In the short term, focusing on improving wastewater management facilities and their ability to prevent smaller plastic debris from reaching the water has been considered a decent first step. Perhaps more important for long-term success would be a shift in the way we think about all plastic, regardless of size. Treating plastic as a valuable, limited resource like water instead of an inexhaustible resource that can be discarded after one use would ultimately lead to a reduction in the amount of microplastics in water bodies. If companies redesigned products to be more ecofriendly, contain less synthetic material, and use safer chemicals and consumers used these products more responsibly, we will reduce the potential for health threats posed by microplastics.

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Endocrine Disruptors In Drinking Water: What You Need To Know

Analies Dyjak @ Tuesday, May 23, 2017 at 6:24 pm -0400

***Updated 8/27/2018 to include video***

What Are Endocrine Disruptors?

Endocrine disruptors are chemical compounds that mimic hormones. They can either block the action of a naturally occurring hormone or intensify the effects of a natural hormone by eliciting the same physiological response as the hormone itself. Endocrine disruptors can be pharmaceuticals, dioxin and dioxin-like compounds, polychlorinated biphenyls, pesticides, and plasticizers such as bisphenol A (BPA) and phthalates.

Why Do We Care About Endocrine Disruptors in Water?

Once entering the body, endocrine disruptors can accumulate and intensify or block the effects of the body’s natural hormones. As a result, the effects of endocrine disruptors most profoundly impact the reproductive systems of animals by reducing fertility, and increasing risk of developmental malformations in offspring. Endocrine disruptors are also known to increase risk of cancer, and cause disturbances in immune and nervous system function.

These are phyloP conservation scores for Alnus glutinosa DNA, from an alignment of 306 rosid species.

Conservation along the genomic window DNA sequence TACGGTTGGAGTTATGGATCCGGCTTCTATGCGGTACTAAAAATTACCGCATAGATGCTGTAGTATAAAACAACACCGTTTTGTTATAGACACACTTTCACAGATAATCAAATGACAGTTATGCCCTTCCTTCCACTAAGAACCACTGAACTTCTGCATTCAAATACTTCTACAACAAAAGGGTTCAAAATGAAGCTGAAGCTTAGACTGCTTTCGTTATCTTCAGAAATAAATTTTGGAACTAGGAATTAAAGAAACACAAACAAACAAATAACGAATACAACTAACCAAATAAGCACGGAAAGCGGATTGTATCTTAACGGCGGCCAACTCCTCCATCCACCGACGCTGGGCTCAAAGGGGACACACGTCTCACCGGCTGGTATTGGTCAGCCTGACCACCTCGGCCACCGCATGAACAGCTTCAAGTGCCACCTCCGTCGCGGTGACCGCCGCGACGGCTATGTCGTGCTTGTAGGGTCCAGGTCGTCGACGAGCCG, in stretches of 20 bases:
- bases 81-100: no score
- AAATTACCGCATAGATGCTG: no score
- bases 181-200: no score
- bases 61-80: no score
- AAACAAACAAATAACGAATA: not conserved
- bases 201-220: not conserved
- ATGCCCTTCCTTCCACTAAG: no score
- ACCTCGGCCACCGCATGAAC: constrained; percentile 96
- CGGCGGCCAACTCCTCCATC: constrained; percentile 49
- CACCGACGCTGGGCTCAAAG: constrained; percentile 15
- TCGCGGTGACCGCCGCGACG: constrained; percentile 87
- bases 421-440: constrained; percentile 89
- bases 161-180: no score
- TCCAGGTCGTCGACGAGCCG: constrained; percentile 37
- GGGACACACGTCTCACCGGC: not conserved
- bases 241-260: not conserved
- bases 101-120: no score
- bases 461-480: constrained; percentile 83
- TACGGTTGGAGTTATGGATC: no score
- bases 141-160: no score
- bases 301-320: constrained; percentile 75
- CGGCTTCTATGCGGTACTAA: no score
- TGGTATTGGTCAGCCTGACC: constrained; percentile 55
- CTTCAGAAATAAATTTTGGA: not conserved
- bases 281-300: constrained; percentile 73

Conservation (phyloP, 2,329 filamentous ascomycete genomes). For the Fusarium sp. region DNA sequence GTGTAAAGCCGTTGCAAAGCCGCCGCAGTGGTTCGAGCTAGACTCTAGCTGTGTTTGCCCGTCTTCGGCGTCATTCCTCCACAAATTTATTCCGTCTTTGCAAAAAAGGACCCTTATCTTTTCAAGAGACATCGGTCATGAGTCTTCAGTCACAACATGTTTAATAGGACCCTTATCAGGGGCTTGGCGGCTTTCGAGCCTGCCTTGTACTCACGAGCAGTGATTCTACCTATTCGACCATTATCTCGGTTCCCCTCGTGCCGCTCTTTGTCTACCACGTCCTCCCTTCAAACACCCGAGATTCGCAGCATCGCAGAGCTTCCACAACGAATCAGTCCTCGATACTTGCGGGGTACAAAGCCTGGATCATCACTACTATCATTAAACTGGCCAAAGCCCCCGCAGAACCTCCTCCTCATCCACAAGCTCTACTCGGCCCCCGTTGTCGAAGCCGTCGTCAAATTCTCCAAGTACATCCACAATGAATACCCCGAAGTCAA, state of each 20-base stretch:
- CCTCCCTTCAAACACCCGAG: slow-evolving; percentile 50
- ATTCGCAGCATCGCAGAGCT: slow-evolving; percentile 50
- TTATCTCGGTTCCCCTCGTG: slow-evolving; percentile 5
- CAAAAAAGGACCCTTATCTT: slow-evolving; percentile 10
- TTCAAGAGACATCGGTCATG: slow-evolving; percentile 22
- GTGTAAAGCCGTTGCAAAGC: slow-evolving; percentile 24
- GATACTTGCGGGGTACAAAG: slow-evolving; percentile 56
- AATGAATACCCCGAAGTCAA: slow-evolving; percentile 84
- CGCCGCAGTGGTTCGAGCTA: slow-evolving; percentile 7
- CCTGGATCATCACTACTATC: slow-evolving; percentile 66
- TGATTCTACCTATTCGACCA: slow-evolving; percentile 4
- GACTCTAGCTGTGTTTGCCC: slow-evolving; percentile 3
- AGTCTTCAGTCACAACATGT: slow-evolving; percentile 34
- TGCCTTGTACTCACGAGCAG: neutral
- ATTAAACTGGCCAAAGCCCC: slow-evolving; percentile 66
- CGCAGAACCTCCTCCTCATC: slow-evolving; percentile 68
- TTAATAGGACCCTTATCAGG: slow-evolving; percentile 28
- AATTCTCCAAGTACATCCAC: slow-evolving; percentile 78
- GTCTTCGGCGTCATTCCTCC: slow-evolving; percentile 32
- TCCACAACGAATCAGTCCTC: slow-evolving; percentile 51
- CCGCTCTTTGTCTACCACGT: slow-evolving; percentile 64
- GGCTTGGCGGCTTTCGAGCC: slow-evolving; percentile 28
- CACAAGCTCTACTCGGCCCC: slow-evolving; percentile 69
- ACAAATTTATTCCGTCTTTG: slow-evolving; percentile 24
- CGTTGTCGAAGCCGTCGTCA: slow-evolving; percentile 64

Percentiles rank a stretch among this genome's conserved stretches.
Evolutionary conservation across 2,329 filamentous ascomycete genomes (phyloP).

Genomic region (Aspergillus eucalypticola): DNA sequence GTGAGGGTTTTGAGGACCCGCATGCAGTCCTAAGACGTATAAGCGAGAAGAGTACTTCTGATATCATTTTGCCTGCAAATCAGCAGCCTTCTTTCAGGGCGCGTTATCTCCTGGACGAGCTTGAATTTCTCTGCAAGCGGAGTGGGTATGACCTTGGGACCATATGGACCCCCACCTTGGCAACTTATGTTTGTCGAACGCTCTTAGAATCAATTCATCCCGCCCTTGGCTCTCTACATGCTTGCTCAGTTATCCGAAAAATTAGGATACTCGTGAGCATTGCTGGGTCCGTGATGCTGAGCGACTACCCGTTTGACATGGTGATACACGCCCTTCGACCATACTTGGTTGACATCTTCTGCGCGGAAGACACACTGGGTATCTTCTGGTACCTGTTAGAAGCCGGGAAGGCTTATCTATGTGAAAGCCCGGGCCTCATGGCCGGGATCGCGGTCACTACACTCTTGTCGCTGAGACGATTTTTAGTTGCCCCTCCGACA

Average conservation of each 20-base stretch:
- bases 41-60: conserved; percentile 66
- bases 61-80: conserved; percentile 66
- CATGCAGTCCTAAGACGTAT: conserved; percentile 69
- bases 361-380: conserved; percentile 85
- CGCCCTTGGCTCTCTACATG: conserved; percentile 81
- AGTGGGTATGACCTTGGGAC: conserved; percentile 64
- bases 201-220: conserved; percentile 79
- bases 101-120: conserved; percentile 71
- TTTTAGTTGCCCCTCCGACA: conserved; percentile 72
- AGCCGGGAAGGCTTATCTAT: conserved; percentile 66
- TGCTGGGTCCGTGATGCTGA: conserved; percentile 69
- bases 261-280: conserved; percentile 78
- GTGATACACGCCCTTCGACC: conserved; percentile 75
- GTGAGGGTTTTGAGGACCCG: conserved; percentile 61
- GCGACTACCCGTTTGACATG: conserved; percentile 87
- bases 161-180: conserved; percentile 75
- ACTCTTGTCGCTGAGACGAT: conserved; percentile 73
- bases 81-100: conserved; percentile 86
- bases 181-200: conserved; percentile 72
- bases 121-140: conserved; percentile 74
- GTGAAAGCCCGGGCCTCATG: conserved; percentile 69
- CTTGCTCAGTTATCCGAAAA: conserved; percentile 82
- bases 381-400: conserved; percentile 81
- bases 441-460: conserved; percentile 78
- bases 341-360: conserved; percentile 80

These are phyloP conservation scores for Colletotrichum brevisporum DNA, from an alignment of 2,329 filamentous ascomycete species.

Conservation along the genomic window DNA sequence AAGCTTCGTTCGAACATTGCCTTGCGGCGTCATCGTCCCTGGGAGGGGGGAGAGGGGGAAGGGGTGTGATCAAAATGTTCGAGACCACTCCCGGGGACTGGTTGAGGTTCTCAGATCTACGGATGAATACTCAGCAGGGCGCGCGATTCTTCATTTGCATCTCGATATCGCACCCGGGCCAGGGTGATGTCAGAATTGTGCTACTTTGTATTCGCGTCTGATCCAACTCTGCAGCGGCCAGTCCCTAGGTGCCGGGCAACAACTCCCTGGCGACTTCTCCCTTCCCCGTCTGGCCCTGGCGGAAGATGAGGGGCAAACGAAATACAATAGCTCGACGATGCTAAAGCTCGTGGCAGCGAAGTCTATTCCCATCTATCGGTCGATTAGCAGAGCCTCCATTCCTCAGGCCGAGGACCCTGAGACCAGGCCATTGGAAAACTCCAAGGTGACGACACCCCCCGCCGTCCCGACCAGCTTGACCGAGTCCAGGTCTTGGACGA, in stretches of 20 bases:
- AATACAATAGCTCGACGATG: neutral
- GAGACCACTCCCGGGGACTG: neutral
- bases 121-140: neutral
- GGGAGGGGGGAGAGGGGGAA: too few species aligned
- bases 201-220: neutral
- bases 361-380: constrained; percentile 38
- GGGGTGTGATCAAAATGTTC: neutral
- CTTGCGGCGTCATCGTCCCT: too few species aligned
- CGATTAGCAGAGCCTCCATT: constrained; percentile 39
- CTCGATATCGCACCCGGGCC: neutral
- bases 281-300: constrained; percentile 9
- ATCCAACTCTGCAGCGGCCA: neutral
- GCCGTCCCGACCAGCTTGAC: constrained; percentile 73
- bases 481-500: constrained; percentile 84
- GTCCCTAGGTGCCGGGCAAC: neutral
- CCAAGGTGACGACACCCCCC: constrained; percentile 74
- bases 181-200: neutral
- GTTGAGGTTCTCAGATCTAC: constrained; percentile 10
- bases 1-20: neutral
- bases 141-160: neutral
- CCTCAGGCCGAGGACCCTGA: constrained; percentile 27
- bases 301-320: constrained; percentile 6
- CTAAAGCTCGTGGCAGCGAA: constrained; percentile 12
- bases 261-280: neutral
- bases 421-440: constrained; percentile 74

It is not yet clear what concentrations of various endocrine disruptors are safe for humans. Research is ongoing and consumers need to be aware of the potential risks associated with exposure to these potentially harmful chemicals in tap water.

What Are Examples Of Endocrine Disruptors Commonly Found In Household Goods?

BPA (the chemical shown on the left hand side of the header image) is produced in large quantities in the process of creating polycarbonate plastics and epoxy resins. Polycarbonate plastics have many applications including use in some food and drink packaging, for example, water and infant bottles, impact-resistant safety equipment, and medical devices. Epoxy resins are used as lacquers to coat metal products such as food cans, bottle tops, and water supply pipes.

Phthalates (an example is shown on the right hand side of the header image) are a group of chemicals used both as solvents and as plasticizers (which make plastics more flexible). They are found in a wide variety of products, such as vinyl flooring, adhesives, detergents, lubricating oils, automotive plastics, plastic clothes (raincoats), and personal-care products (soaps, shampoos, hair sprays, and nail polishes). Pthalates are also used in polyvinyl chloride plastics, which are used to make products such as plastic packaging film and sheets, garden hoses, inflatable toys, blood-storage containers, medical tubing, and some children's toys.